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CD reviews

"Sturm und Drang"

[I] "Sturm und Drang I"
Chiara Skerath, soprano
The Mozartists
Dir: Ian Page
rec: Jan 4 - 6, 2019, London, St John's Smith Square
Signum Classics - SIGCD619 (© 2020) (71'00")
Liner-notes: E; lyrics - translations: E
Cover, track-list & booklet
Score Haydn

Franz Ignaz BECK (1734-1809): Symphony in g minor, op. 3,3; Christoph Willibald VON GLUCK (1714-1787): Don Juan, ballet (larghetto - chaconne); Franz Joseph HAYDN (1732-1809): La canterina, intermezzo (H XVIII,2) (Non v'`e chi mi aiuta); Symphony in f minor 'La Passione' (H I,49); Niccolò JOMMELLI (1714-1774): Fetonte, opera (1768) (Ombre che tacite qui sede); Tommaso TRAETTA (1727-1779): Sofonisba (Crudeli, ahimè, che fate?; Sofonisba, che aspetti?)

[II] "Sturm und Drang II"
Ida Ränslöv, mezzo-soprano
The Mozartists
Dir: Ian Page
rec: Jan 10 - 13, 2020, London, St John's Smith Square
Signum Classics - SIGCD636 (© 2020) (71'39")
Liner-notes: E; lyrics - translations: E
Cover, track-list & booklet
Score Haydn

Johann Christian BACH (1735-1782): Symphony in g minor, op. 6,6 (Warb C 12); Christoph Willibald VON GLUCK (1714-1787): Paride ed Elena, opera (1770 (O del mio dolce ardor; Tutto qui mi sorprende - Le belle immagini, rec & aria); Franz Joseph HAYDN (1732-1809): Stabat mater (H XXa,1) (Fac me vere tecum flere); Symphony in g minor (H I,39); Josef MYSLIVECEK (1737-1781): Semiramide, opera (1766) (Tu mi disprezzim ingrato); Jan Baptist VANHAL (1739-1813): Symphony in d minor (Bryan d1)

[III] "Jet Set! Classical Glitterati"
Gudrun Sidonie Otto, soprano; Simon Murphy, viola
The New Dutch Academy
Dir: Simon Murphy
rec: May 2017, The Hague, Raad van State (Gotische Zaal)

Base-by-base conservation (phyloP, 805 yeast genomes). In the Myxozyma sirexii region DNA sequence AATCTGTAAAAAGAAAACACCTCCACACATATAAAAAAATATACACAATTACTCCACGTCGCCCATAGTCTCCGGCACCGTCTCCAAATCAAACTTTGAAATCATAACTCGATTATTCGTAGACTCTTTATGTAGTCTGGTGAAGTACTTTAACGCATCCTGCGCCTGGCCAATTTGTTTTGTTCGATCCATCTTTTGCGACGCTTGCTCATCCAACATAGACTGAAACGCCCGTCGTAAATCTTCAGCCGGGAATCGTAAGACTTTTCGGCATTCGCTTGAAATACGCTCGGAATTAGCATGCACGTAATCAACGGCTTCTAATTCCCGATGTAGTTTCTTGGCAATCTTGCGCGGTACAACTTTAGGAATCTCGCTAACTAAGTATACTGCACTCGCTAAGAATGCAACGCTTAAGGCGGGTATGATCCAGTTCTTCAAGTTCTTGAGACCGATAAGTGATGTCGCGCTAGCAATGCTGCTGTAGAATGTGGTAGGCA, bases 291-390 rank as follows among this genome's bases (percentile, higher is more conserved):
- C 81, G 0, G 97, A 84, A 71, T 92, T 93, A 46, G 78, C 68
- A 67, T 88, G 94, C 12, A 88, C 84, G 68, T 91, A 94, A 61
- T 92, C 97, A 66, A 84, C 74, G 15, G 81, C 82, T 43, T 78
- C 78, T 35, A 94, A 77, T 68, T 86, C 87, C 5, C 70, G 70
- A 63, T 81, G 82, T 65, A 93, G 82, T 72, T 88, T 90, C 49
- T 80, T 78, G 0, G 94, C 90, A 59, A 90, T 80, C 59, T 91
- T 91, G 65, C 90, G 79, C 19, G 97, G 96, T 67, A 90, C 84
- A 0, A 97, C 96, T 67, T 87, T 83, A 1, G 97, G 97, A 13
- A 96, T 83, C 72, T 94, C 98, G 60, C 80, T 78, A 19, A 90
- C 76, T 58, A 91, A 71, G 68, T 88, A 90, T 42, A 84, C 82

Pentatone - PTC 5186 787 (© 2019) (66'09")
Liner-notes: E; no lyrics
Cover, track-list & booklet
Score Zelter

Carl Friedrich ABEL (1723-1787): Symphony in C, op. 14,1 (WKO 25); Symphony in E flat, op. 14,2 (WKO 26); Wolfgang Amadeus MOZART (1756-1791): Le nozze di Figaro (KV 492) (Deh vieni, non tardar); Giovanni PAISIELLO (1740-1816): L'amor contrastato (La molinara), opera (1788) (Nel cor più non mi sento, duet, abridged & arr for solo voice); Johann Friedrich REICHARDT (1752-1814): Symphony in G; Stephen STORACE (1762-1796): The Siege of Belgrade, opera (1791) (Domestic peace); Carl Friedrich ZELTER (1758-1832): Concerto for viola and orchestra in E flat

The music wirtten between the baroque period and the classical era is receiving quite some attention these days. However, it is still a matter of debate which label to put on this stage in music history. Compositions from this time are sometimes considered expressions of the Empfindsamkeit, in other cases specimens of the Sturm und Drang. At the same time, many compositions reflect the galant idiom, which disseminated across Europe during the last decades of the baroque period and remained popular well into the last decades of the 18th century.

Whereas the galant idiom is a reflection of a world which is mainly pleasant and peaceful, both Empfindsamkeit and Sturm und Drang focus on the reality of human passions. The former is mostly rather intimate, and focusses on deep feelings about the darker sides of life. Sturm und Drang emphasizes the fact that human beings can suffer from strongly contrasting emotions, which can quickly change. Both can be interpreted as responses to the peace and quiet of the galant idiom.

Ian Page has planned a series of seven discs devoted to music which can be ranked among the Sturm und Drang. The two first volumes have been released and offer a mixture of orchestral music and opera arias. The latter are essential, as these mark the differences with the baroque era, whereas the symphonies represent an entirely different genre, not known in the previous era.